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This blog was written by EmpPOWERment Faculty and Staff, including Bella Hernandez, a rising Sophomore  in the Bonner Leaders Program at the Campus Y.  Bella works at EmPOWERment as a Bonner; she is working with EmPOWERment this summer through the Bonner NC Summer of Service internship. 

This week EmPOWERment, Inc. would like to recognize the great work that the Orange Water and Sewer Authority (OWASA) has done in our community! This summer OWASA has graciously accepted five of our Career Explorers from our youth employment program, offering these young people full time employment for the summer. OWASA has encouraged these students to participate in future sessions of Career Explorers, offering them the possibility to rejoin their staff the following summer!

We at EmPOWERment, Inc. see our partnership with OWASA as a real success story allowing us to expand employment opportunities for the youth in our community. This summer we placed two students, Tierra Perry and Jada Young, in the Customer Service department. These two young ladies worked alongside Angie Smith, Billing Supervisor, building upon their knowledge of working in a professional business environment. This fall Jada Young and Tierra Perry will be incoming freshman at North Carolina Central University and East Carolina University respectively.

OWASA was also able to re-employ our past Career Explorer participant, Brian James, at the Cane Creek Reservoir.   There were two new faces in the Sewer Collection and Water Distribution departments, Jalen Riggsbee and Martez Farrington.  This was an excellent opportunity for our program participants to work outside as opposed to the traditional office environment. This fall Brian James will be completing his senior year at Winston-Salem State University and complete his final year as a Career Explorer this summer.

We wish our Career Explorers all the best as we draw closer to the new school year! EmPOWERment, Inc. would like to give a special thanks to Kelly Belcher, Randy Horton, Johnny Riley and Angie Smith for all of their support and care they have given to our Career Explorers Program!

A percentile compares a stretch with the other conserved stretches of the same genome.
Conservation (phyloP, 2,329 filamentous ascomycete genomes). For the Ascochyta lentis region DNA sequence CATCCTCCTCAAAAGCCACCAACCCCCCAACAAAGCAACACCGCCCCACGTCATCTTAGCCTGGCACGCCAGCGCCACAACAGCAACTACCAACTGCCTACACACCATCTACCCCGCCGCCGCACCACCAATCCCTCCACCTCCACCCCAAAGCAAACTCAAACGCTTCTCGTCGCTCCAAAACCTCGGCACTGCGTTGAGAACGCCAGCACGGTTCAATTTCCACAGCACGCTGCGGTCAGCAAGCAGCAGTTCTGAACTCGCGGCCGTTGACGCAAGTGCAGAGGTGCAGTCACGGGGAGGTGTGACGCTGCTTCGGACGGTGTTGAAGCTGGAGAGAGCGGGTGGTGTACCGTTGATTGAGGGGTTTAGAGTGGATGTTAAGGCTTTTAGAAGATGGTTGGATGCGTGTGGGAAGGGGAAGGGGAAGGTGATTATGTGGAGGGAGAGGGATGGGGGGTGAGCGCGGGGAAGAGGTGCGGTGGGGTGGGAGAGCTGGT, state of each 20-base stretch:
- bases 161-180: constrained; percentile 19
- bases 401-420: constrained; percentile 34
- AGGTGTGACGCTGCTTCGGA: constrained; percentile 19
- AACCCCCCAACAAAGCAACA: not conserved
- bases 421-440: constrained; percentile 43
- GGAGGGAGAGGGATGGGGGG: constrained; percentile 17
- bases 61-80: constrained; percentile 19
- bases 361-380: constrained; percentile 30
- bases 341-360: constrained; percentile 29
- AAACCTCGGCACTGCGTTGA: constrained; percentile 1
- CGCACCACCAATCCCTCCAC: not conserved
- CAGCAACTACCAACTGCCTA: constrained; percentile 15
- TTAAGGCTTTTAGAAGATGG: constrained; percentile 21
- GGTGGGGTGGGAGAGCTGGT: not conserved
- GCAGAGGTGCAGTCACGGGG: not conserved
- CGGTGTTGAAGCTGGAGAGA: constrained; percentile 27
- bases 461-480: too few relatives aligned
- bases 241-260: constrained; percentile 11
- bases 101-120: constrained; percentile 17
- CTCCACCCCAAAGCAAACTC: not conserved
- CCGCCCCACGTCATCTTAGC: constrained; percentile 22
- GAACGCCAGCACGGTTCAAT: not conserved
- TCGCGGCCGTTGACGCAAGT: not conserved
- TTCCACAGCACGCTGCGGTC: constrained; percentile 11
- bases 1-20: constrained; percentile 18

EmPOWERment, Inc. offices are located at the Midway Business Center off of Franklin St. at 109 N. Graham Street across from Al’s Burgers. For further information about our youth employment program, please visit our website ( or give us a call at (919) 967-8779.

Be on the lookout for our Career Explorer Applications in early May of 2017 for our next summer session!

Community Partner Profile

The Orange Water and Sewer Authority (OWASA) is a public, non-profit agency providing drinking water, sanitary sewer and reclaimed water services to the Carrboro-Chapel Hill community including the University of North Carolina at Chapel Hill. OWASA is owned by the community in the same way that the community owns local public schools, parks, fire stations, etc. OWASA is governed by a 9-member Board of Directors appointed by the elected boards of Chapel Hill, Carrboro and Orange County.  OWASA serves about 82,000 people.

At the Jones Ferry Road Water Treatment Plant in Carrboro, OWASA treats an average of 7.1 million gallons per day of drinking water. OWASA has received national awards for excellence in drinking water treatment. OWASA has three reservoirs: The Cane Creek Reservoir (the community’s primary water source), University Lake and the Stone Quarry Reservoir.

At the Mason Farm Wastewater Treatment Plant (WWTP) near Finley Golf Course in southeast Chapel Hill, OWASA treats an average of 8.6 million gallons per day. In the last five years, OWASA has met all standards for wastewater treatment. Most of OWASA’s treated wastewater is recycled by releasing it to Morgan Creek, a tributary of Jordan Lake. Jordan Lake is a water source for several communities in the Triangle region.

Some of OWASA’s treated wastewater is used for non-drinking purposes to reduce the amount of water drawn from OWASA’s lakes. The University and UNC Healthcare use an average of 0.7 million gallons per day of this “reclaimed” water for irrigation, make-up water in cooling systems, flushing toilets in non-residential buildings, etc.

OWASA encourages customers to conserve water as a key part of managing the community’s water resources. Water conservation:

  •         helps the community prepare for future droughts,
  •         defers the need for and substantial cost of expanding system capacities,
  •         reduces customers’ OWASA bills and energy costs for heating water, and
  •         reduces greenhouse gas emissions related to energy use in treating and pumping water and wastewater.

OWASA’s offices are at 400 Jones Ferry Road in Carrboro. OWASA’s website ( includes information on laboratory testing of drinking water and treated wastewater, conservation, lake recreation, etc. OWASA can be contacted by e-mail to and at any time of day by telephone (919-968-4421).

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